April 14, 2006

The Tale Of The Boiling Frog

It's about time I told you the Tale Of The Boiling Frog. Truth be told, and consider yourself told, the tale is a perfect analogy for the sport of triathlon in so many ways. So scurry yourself into bed. Cuddle up between the warm sheets and pull that blanket up to your chin. It's story time, boys and girls.

We start our story with everything and its purpose in life. (Hey, I never said this was a light-hearted story.) Every being is made with a purpose. Thanks to either God or Darwin, depending on which side of the fence you plant your daisies, all living things are highly intricate beings, each molded for survival. Whether it be the quills of a porcupine that save the ugly little critter from untimely demise, or the human eyelash that protects our vision from random particle intrusion, we have been perfectly molded to interact with our surroundings.

The frog, for reasons that I have yet to comprehend, has a discerning survival instinct. More specifically, the frog's instinct is only triggered by sudden, abrupt changes. And this is where our little story begins.

Let's say you have a live frog in one hand and a pot of water in the other. Let's also say you put the pot on the hot stove and wait until the water is boiling. If you then place your helpless little frog directly into the boiling water, he will jump out as quickly as he can, doing anything in his might to escape the danger. (As for you, you should feel ashamed of yourself. But that's another topic.)

Now let's take scenario number B. Let's say you've got that same, now slightly cautious frog in the one hand and a pot of cool, pleasant water in the other. And let's say you put the little feller in that cool water. Well, he'd be swimming around as happy as a frog in a pot of cool water. Now that we understand how sinister you are, let's say you ever-so-slowly turn up the heat on that water. Here's the catch - your little pet frog won't notice. To the contrary, the frog will enter a pleasant little stupor, a smile upon his froggy little face. In fact, the little critter will not be aware of any danger until it's too late and you're left with a pot of boiled frog and perhaps a little extra guilt on your shoulders. Frog killer.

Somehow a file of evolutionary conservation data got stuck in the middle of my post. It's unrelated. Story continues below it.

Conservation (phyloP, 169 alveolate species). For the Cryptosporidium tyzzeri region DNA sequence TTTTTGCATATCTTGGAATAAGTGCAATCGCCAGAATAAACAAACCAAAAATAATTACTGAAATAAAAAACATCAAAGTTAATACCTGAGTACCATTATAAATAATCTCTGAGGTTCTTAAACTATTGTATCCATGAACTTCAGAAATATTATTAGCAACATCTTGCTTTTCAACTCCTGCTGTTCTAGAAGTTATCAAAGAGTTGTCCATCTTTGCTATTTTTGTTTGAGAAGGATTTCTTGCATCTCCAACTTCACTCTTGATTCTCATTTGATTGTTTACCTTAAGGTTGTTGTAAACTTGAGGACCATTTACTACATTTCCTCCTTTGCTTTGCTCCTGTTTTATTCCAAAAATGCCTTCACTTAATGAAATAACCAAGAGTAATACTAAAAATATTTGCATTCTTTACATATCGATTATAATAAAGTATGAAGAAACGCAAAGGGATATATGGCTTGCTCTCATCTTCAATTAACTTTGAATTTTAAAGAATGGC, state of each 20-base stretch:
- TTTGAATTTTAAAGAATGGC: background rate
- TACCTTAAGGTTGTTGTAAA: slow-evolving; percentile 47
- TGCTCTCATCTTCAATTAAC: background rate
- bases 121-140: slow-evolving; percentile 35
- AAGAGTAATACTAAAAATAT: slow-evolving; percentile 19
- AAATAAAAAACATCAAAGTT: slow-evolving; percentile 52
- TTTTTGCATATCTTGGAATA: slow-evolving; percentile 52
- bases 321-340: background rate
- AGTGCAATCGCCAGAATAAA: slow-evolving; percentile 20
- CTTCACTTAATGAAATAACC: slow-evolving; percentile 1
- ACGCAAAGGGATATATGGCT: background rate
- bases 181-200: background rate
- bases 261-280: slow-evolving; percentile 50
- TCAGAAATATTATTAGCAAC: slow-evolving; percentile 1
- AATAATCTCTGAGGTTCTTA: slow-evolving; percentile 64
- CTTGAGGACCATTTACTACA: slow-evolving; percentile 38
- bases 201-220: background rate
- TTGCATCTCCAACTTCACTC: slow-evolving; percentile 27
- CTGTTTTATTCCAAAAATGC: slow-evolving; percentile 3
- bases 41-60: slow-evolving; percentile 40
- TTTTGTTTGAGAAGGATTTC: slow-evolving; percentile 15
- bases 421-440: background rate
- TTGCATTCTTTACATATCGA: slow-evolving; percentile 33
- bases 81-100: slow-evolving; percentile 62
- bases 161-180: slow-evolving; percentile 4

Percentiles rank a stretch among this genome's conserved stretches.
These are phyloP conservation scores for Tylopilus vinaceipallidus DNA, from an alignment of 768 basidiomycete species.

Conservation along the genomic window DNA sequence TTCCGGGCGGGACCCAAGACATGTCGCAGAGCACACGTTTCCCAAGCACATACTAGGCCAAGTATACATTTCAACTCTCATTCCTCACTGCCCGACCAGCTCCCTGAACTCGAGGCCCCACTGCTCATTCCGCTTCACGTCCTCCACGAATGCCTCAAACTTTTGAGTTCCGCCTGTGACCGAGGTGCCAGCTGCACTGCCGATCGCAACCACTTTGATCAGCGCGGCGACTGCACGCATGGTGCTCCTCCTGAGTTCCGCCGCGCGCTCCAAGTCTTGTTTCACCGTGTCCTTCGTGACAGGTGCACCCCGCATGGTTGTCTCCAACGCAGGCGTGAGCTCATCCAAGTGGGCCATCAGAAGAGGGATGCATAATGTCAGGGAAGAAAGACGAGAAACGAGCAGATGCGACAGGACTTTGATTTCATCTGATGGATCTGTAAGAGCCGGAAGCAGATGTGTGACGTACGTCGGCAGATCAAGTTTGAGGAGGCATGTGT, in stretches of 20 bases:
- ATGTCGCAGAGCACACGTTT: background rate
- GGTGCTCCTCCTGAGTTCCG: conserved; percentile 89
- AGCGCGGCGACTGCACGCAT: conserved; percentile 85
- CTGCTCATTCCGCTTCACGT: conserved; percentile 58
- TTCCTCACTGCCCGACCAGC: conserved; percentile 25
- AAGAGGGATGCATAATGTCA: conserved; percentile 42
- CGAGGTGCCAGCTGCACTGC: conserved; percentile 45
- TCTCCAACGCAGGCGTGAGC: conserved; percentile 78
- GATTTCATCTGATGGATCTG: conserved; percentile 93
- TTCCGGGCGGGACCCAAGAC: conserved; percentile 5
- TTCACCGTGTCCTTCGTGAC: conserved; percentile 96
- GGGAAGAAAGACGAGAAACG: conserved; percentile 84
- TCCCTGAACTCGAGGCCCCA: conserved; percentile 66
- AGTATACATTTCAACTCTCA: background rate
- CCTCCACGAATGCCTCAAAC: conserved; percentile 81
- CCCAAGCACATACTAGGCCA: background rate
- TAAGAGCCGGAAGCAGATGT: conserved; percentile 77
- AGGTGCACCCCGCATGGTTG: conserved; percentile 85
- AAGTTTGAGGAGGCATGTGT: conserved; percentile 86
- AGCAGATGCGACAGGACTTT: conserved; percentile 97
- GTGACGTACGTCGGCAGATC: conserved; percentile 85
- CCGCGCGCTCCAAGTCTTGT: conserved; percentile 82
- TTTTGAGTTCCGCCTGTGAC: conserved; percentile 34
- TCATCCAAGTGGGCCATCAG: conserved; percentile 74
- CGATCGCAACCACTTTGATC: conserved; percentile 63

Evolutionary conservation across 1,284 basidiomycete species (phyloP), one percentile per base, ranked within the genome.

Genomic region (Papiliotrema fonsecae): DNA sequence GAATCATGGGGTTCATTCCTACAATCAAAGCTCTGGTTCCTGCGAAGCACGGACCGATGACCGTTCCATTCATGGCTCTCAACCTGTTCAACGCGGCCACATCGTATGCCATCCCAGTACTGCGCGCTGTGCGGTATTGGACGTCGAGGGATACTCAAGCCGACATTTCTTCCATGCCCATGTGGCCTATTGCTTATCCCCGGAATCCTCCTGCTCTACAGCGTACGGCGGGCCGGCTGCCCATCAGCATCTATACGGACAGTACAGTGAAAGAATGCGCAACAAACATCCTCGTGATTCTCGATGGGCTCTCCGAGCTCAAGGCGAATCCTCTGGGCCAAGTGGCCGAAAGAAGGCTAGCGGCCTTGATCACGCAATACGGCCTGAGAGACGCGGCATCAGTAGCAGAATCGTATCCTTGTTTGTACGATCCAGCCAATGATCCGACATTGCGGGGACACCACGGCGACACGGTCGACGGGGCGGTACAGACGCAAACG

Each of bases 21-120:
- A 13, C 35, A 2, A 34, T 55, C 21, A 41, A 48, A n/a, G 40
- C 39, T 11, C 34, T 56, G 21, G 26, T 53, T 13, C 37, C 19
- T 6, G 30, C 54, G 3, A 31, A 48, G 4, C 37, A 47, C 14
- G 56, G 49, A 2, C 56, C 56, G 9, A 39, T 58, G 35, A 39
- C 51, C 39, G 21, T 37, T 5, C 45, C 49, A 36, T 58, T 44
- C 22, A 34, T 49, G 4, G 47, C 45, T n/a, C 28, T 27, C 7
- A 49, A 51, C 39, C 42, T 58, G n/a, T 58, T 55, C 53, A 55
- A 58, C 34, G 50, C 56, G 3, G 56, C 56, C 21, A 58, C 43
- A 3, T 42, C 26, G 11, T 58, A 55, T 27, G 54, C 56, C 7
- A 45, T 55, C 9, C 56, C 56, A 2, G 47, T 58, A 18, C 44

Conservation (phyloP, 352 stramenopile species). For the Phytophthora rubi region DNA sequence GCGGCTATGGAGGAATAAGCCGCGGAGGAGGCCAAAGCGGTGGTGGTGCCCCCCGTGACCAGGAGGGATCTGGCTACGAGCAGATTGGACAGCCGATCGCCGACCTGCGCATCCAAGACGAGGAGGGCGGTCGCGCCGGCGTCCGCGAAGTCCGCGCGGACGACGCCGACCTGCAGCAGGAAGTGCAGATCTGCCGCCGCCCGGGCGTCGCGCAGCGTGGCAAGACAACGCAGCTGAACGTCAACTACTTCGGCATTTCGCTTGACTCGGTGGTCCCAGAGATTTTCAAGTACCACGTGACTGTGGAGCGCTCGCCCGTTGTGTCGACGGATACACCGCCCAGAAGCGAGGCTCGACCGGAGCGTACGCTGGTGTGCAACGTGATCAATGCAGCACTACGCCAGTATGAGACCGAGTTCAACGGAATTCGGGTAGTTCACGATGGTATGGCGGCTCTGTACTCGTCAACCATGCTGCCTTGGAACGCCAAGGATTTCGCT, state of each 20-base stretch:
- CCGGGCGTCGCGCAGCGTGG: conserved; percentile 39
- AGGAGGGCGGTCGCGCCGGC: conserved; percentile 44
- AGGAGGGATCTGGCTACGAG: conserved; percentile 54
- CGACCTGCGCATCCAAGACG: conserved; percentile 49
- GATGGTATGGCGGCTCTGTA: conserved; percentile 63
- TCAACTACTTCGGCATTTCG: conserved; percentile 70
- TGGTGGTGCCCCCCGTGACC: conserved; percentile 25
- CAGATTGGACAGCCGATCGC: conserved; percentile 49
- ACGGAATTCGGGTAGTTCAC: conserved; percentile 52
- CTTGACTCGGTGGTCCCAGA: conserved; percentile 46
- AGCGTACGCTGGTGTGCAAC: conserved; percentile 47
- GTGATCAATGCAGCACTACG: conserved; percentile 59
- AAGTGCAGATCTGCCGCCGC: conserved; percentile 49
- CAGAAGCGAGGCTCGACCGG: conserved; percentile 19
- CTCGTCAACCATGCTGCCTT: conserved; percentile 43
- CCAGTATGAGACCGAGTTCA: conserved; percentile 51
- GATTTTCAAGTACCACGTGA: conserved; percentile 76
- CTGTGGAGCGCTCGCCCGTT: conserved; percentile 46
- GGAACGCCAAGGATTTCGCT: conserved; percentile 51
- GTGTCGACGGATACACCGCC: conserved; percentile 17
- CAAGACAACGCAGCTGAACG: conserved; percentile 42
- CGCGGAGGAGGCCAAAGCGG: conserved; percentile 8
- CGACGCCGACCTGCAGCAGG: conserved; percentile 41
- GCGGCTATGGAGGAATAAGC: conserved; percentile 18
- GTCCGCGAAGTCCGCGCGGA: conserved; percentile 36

And therein lies the Tale Of The Boiled Frog, which isn't necessarily a tale but it's about as good of an analogy as you get for Ironman triathlon.

You see, when you start training for Ironman, your workouts are nice and easy. It may be a 2 hour, extremely slow bike ride on one day. Perhaps a 30 minute aerobic run the next. Maybe it's a 1500 meter slow swim the third day. All simple stuff. And the easy training continues on and on until you're lulled into your own private sense of safety and security - just like that frog swimming in the cool water.

But then things begin to change. You think you notice the change, but you really don't. Every week you gradually increase that level of exercise. Maybe the 2 hour ride is now a 2 1/2 hour ride. And then the 2 1/2 hour ride turns into 3 1/2, and that turns into 5, and that.... And so it keeps building and building until you wake up one day and - WHA-BAM!!! - you realize you are smack dab in the middle of a boiling pot of water. And you have absolutely no clue whatsoever how the hell you got here. Maybe you just finished a 100 mile ride followed by an 8 mile run. Or perhaps it was a 3000 meter swim followed by a 15 mile bike followed by a 15 mile run.

And then it hits you.... you realize that this is how ordinary people do extraordinary things. And this is how you know you will make it to the finish line - because of that poor little frog in the boiling water who gave his life for our accomplishments.